Updated: Mar 28
The epidemic continues to challenge our thinking and feelings about our understanding of ourselves. Sickness and death, of course, are always present; but they are not always public. They are not always so clearly defined as issues of public health.
One can see without question social dimensions of the epidemic—its impact on the young and old, the responses of men and women, its danger for those who work at home and those who work in meat processing plants, hospitals, and eldercare homes. Public health certainly considers these social differences in its responses to the epidemic, and may treat different social groups differently, but none of them should be excluded from the public realm.
What has become thought-provoking is the meaning of this realm: the public. We have public schools, public parks, public beaches, public libraries, public housing, public works, public leaders, and of course, public health, Would not it have been wise to call social security “public security”? So, how does this realm fit in our interpretative frameworks?
One classical framework has three elements: the economy, government, and civil society. The public—funded and managed by local, regional, or national taxpayers and managed by elected or appointed public servants—clearly belongs to government, or what I would call civic government. (Our government has both civic and military functions, and today at least, public health belongs to the civic.) Civil society-- usually defined as non-governmental and non-profit—and the market—the world of exchanges—both belong to various social worlds. (Some people in civil society deny their social identity, but that doesn’t make it disappear).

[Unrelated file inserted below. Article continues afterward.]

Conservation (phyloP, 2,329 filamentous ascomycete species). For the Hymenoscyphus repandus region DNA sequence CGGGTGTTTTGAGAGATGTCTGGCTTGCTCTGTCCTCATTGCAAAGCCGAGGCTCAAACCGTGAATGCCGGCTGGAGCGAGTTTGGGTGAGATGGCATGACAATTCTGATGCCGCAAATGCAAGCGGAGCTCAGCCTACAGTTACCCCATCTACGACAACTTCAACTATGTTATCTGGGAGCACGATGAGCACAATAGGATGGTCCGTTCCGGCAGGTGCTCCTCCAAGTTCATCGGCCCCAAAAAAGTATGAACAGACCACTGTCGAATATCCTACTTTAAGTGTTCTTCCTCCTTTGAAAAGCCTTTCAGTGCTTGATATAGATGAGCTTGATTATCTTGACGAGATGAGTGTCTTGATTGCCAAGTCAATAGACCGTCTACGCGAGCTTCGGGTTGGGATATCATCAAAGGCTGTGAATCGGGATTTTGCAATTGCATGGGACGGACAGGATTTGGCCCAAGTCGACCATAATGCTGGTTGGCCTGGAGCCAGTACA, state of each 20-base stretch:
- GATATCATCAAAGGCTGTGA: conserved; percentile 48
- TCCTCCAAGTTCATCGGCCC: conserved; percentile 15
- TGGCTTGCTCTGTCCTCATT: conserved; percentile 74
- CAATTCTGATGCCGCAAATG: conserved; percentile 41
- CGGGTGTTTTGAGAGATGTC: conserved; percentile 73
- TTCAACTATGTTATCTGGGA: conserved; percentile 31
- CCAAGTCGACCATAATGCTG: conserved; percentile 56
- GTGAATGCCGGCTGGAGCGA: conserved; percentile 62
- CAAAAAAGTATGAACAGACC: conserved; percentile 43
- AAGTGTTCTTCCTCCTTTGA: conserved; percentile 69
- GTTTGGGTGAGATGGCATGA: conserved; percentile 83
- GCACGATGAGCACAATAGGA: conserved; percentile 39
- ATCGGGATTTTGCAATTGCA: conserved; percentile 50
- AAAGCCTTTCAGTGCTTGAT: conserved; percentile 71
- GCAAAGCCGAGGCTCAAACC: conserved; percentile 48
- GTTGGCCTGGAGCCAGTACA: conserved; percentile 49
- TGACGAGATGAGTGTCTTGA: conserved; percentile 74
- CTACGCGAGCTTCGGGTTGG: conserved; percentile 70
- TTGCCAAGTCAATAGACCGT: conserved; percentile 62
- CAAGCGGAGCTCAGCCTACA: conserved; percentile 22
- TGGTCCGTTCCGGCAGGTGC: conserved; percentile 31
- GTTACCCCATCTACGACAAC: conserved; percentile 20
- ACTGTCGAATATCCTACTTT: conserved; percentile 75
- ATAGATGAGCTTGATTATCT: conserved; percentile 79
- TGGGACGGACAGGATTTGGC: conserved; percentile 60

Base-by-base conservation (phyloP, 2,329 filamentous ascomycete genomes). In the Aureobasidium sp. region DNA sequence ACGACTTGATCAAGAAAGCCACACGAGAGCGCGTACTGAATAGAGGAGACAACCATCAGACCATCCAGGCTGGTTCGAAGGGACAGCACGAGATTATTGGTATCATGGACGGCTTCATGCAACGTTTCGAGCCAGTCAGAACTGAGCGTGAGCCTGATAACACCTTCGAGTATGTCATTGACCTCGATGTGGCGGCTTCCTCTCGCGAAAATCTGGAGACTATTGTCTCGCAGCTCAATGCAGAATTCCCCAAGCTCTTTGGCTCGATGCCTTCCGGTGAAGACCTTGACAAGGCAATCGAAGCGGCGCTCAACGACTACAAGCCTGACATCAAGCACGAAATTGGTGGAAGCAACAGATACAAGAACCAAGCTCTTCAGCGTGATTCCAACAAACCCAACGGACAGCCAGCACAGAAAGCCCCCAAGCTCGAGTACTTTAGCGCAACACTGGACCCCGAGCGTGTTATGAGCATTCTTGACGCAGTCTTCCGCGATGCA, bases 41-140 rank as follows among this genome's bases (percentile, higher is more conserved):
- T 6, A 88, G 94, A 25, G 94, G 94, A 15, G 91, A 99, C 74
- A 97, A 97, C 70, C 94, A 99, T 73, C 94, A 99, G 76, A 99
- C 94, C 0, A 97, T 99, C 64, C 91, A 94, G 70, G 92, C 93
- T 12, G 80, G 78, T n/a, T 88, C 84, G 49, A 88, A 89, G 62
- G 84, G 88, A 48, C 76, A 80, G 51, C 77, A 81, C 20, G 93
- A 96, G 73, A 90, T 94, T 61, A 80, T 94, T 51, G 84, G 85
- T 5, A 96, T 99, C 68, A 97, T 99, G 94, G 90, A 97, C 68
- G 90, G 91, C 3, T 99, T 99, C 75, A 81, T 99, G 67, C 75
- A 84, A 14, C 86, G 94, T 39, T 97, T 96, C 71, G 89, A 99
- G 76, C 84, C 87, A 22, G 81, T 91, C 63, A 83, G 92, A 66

Social differences are recognized, connected and mediated in the civic. In this realm, we are equal in terms of human dignity, and different in terms of social position and relations. As I see it, these differences can be generally understood as differences between those who are vulnerable and need protection and those who have resources to provide protection. A good example of this is the civilian review board, where civilians voice their right for public safety and citizens make appropriate responses.
Public health programs could be understood as implementing “public security” by using citizens’ resources to protect vulnerable civilians. Any one of us could be a civilian—that’s the nature of epidemics—which means that we could then call upon citizens to protect us, and thereby, of course, also protect them.
As the epidemic has continued, social differences have become exaggerated and aggravated. I see the protestors at State Capitals as continuing a tradition of the “lost cause” that confederates and Christian ministers developed after the Civil War. They took their defeat as a sign of their superior moral status to the Federal government. The resentment underlying this perspective has been enflamed by Trump’s rhetoric. While they may take up airtime, we should not let them divert our attention from securing public health and security for all.